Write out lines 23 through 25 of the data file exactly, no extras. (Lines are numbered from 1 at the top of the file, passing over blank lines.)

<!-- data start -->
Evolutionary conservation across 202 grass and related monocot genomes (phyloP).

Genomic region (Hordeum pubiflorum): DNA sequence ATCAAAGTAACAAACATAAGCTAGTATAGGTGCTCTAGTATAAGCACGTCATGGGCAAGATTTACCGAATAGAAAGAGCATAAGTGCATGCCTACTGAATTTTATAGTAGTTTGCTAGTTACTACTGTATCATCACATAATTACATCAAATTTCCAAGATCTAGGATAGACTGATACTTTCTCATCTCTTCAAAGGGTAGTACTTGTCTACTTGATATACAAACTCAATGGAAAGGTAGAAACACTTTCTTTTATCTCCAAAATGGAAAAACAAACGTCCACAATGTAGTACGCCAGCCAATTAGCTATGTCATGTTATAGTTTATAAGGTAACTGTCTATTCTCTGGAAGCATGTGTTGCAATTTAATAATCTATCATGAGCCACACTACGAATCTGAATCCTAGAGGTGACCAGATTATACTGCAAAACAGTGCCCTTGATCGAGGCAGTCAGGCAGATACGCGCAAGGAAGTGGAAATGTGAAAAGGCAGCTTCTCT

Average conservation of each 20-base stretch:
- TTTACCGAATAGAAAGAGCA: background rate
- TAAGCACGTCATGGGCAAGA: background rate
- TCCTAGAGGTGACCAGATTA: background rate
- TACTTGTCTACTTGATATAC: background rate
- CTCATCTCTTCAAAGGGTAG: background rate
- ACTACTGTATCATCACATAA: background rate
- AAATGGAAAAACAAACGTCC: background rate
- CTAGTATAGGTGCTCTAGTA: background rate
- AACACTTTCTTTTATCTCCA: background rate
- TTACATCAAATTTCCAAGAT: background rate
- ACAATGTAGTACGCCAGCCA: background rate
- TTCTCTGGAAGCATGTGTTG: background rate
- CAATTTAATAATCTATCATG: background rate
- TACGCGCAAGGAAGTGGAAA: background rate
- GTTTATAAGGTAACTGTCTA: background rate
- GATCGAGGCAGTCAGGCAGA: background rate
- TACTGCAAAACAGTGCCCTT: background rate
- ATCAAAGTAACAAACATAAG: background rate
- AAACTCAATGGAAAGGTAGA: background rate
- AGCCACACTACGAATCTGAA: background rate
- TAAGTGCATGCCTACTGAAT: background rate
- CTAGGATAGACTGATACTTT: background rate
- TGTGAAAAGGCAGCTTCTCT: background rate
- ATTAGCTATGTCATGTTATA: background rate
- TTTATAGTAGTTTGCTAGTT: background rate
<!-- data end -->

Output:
- AGCCACACTACGAATCTGAA: background rate
- TAAGTGCATGCCTACTGAAT: background rate
- CTAGGATAGACTGATACTTT: background rate